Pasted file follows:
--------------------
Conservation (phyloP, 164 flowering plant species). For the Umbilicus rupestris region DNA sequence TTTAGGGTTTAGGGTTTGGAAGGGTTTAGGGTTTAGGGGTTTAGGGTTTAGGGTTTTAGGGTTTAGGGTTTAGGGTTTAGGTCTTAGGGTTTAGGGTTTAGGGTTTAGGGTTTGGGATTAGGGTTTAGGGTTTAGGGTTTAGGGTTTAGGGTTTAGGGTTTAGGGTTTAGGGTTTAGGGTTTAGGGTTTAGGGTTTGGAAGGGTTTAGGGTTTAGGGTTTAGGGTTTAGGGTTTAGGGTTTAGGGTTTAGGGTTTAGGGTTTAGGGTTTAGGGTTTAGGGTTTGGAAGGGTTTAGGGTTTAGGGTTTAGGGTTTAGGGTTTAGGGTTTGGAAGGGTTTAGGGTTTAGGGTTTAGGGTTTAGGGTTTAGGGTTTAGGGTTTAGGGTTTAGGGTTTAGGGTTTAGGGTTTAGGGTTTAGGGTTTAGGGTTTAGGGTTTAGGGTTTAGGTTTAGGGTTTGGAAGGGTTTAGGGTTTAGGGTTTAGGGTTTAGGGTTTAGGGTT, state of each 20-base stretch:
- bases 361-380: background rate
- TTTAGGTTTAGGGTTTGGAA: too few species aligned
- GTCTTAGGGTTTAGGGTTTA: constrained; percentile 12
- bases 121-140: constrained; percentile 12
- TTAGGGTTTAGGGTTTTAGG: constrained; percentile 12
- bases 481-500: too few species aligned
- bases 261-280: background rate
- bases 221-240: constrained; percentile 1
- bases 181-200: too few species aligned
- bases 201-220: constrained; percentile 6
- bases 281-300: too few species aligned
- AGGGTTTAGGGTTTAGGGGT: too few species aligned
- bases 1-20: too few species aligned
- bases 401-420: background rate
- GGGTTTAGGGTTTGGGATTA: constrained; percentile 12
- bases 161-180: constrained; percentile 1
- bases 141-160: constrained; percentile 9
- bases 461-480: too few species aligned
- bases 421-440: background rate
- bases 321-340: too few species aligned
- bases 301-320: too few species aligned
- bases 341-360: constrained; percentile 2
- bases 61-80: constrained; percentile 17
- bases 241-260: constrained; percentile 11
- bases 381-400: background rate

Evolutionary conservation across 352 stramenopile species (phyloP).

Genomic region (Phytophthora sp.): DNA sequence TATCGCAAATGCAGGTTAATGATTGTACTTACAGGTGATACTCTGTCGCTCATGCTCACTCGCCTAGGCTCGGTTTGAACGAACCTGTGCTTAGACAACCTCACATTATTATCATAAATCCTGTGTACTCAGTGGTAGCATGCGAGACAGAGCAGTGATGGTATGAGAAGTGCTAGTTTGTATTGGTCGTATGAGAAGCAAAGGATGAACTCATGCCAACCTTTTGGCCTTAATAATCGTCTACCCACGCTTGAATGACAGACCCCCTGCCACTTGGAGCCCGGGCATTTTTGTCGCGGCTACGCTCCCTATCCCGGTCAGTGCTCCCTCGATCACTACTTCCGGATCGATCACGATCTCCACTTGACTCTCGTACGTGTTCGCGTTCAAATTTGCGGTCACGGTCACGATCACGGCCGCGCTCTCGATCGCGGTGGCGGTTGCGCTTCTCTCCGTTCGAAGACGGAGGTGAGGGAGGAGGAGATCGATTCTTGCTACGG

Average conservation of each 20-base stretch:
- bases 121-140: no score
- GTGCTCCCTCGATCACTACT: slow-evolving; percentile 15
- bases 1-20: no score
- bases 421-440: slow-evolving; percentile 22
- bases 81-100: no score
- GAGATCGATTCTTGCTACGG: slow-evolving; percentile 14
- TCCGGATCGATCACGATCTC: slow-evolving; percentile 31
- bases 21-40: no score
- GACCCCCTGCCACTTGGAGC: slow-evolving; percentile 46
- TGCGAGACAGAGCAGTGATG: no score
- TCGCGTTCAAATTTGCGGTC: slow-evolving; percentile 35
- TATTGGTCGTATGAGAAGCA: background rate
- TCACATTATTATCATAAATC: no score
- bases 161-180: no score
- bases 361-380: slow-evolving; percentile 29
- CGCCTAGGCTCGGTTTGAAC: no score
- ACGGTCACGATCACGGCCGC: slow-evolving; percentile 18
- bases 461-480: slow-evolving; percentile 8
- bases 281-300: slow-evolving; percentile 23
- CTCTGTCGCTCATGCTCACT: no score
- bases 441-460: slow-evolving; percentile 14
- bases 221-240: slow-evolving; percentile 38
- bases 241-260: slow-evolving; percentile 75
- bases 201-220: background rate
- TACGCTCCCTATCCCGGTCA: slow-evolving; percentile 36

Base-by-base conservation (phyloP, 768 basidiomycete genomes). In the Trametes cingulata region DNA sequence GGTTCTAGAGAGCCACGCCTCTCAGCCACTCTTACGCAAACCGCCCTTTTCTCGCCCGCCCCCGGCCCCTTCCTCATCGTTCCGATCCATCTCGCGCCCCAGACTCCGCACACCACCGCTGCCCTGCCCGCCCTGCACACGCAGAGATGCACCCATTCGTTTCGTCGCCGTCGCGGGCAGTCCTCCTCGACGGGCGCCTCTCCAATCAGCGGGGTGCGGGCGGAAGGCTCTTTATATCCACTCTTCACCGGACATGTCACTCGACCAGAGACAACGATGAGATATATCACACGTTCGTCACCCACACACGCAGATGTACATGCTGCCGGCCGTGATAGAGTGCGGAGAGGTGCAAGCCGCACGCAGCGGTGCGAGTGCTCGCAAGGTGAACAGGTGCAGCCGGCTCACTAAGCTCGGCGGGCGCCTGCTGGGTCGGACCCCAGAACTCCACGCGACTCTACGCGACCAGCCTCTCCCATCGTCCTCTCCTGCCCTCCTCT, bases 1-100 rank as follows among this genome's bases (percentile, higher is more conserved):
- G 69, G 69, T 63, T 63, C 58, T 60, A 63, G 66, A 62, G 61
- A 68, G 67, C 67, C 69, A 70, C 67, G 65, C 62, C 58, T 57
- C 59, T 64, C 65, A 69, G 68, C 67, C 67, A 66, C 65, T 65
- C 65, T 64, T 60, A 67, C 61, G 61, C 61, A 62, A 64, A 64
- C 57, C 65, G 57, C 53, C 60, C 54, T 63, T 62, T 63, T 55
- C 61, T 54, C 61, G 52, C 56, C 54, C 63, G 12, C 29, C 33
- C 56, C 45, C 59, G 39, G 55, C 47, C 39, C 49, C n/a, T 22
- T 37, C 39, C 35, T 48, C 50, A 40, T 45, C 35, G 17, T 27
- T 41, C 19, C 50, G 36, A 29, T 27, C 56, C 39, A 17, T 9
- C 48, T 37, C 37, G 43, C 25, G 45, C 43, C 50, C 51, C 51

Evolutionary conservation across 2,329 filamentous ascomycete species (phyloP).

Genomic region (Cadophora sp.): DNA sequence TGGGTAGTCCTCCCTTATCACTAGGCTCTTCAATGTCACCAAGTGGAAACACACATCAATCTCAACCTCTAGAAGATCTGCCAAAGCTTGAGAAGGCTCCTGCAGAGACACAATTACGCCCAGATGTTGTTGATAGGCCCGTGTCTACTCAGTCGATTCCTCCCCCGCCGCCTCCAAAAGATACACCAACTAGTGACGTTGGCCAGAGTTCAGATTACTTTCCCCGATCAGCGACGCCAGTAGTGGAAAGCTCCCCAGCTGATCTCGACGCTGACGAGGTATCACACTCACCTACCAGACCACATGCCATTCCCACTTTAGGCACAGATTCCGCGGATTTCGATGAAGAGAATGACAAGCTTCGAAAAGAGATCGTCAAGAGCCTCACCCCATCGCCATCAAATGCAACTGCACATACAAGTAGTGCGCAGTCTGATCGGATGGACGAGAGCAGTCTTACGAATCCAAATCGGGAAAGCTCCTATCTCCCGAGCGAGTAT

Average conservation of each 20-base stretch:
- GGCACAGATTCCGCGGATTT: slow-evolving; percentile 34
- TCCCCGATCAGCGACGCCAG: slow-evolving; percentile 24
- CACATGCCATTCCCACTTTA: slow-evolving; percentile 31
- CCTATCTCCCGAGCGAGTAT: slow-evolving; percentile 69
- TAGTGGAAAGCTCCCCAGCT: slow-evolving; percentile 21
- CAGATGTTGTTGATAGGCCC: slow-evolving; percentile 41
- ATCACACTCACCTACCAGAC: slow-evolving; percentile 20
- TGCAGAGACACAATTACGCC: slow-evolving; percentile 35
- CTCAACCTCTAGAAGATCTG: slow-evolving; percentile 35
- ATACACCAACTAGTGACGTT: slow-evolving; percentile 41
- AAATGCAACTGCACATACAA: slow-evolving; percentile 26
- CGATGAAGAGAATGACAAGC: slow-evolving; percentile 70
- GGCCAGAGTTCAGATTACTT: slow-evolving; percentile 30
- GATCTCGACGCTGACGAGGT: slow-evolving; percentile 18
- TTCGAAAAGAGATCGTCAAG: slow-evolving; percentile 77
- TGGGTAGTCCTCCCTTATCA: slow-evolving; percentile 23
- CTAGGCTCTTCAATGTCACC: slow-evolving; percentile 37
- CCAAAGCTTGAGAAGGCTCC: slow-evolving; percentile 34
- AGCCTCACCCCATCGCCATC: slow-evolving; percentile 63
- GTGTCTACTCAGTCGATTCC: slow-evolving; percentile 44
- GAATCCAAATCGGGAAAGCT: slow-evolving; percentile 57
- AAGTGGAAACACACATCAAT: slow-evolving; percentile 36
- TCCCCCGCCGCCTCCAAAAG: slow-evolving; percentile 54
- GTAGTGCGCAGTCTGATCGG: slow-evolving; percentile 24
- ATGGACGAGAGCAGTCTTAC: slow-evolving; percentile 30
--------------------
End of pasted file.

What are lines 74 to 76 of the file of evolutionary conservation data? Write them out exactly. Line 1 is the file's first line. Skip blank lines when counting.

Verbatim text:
- CAGATGTTGTTGATAGGCCC: slow-evolving; percentile 41
- ATCACACTCACCTACCAGAC: slow-evolving; percentile 20
- TGCAGAGACACAATTACGCC: slow-evolving; percentile 35